“We cannot allow the political situation to lead to an even worse humanitarian disaster,” she said.

Millions of Afghans have been plunged deeper into poverty since last year’s IEA takeover, which resulted in disruption to aid programmes and deteriorating food security, Reuters reported.

The IEA representatives will meet Norwegian authorities as well as diplomats from several other countries from Jan. 23 to Jan. 25.

“Meetings will also take place between the Taliban [IEA] delegation and other Afghans with backgrounds from a range of fields. These include women leaders, journalists, and individuals working to safeguard human rights and address humanitarian, economic, social and political issues,” Norway said.

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IEA says EU reopens embassy in Afghanistan

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(Last Updated On: January 21, 2022)

Foreign Ministry of the Islamic Emirate of Afghanistan (IEA) on Thursday, announced that European Union officially reopened its diplomatic office in Kabul.

Spokesman of the Ministry Abdul Qahar Balkhi on the Twitter post said that the EU’s diplomatic office has officially resumed its operations in Afghanistan.

“Following consecutive meetings and reaching an understanding with EU representatives, the European Union officially opened its embassy with a permanent presence in Kabul and practically commenced operations.” Balkhi tweeted.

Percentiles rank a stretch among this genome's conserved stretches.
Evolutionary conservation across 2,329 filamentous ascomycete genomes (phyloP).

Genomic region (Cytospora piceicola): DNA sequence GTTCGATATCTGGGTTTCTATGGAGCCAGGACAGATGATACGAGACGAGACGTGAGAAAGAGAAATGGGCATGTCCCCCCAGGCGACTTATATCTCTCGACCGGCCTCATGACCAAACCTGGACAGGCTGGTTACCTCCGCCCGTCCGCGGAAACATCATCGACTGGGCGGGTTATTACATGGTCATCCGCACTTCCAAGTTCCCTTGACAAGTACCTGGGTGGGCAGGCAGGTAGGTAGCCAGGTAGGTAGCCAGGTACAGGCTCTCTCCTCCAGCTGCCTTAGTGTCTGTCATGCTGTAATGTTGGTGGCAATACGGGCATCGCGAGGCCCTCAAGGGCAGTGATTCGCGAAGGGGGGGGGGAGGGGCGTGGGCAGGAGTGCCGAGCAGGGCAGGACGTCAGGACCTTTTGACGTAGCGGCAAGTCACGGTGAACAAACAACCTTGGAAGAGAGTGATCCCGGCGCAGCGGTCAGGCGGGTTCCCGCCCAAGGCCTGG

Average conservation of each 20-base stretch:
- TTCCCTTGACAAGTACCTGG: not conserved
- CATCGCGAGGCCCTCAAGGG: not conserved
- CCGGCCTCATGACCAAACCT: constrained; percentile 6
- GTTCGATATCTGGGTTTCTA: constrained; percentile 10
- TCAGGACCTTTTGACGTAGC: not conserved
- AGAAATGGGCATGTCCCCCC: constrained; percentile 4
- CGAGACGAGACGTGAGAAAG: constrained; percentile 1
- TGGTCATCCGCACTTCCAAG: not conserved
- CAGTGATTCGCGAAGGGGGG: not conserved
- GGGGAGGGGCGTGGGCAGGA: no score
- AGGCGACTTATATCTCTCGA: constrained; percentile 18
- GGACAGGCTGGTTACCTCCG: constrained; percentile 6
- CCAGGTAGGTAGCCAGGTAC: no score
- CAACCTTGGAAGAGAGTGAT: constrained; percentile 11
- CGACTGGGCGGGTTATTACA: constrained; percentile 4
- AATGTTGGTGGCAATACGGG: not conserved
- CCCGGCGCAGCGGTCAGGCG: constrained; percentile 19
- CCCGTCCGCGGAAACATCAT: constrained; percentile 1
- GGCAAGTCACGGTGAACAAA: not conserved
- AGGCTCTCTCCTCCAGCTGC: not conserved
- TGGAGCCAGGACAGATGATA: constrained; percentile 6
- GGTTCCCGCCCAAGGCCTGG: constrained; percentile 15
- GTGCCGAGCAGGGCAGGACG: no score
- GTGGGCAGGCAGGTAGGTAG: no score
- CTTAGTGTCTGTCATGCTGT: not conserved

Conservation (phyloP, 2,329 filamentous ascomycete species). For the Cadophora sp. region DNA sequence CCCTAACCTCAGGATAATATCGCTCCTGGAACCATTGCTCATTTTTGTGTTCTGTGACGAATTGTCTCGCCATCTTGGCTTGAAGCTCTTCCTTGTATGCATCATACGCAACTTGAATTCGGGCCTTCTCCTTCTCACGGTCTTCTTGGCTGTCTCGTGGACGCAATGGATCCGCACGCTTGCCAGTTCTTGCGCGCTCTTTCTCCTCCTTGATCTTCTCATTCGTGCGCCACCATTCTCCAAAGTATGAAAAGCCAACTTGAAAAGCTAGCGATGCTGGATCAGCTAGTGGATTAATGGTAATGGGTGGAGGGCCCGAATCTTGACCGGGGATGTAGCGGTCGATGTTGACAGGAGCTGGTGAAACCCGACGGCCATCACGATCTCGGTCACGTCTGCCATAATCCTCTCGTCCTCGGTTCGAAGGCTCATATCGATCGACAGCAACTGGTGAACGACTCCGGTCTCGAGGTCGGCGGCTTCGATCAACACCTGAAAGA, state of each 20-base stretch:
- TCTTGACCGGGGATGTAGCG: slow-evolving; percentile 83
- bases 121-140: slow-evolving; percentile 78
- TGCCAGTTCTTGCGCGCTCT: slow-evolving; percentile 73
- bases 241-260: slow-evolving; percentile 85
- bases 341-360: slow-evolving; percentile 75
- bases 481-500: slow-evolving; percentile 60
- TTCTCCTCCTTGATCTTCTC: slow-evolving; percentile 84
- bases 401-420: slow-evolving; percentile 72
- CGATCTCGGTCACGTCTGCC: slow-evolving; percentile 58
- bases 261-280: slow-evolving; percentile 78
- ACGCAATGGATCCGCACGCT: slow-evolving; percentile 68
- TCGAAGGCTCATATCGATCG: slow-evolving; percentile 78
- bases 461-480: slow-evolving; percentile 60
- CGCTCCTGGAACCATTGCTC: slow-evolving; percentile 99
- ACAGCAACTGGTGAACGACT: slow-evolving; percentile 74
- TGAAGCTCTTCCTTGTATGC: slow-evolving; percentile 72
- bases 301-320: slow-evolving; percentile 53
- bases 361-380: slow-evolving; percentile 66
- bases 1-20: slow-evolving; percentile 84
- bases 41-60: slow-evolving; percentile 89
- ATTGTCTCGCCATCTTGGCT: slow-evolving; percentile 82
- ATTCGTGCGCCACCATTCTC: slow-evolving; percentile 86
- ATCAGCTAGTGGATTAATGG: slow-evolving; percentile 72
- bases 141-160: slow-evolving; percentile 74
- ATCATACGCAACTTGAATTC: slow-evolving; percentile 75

Meanwhile, Abdul Qahar Balkhi said that the EU announced 268 million euro additional assistance apart from the 220 million euro humanitarian aid to Afghanistan.

He added that a portion of the money will be used for teachers and their salaries which he welcomed.

The reopening of the embassy comes as the IEA is yet to be recognized by any country but a number of countries have started consular services in the country.

This comes after Afghanistan’s caretaker government on Wednesday called on the international community to formally recognize the IEA administration which is governing the country after toppling the U.S.-installed government last year.

Mullah Hassan Akhund, acting prime minister of the caretaker government, made the statement at an economic conference in Kabul, which convened IEA officials, some countries’ representatives and UN envoys.

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Turkey, Qatar reached preliminary deal on Kabul airport security

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(Last Updated On: January 21, 2022)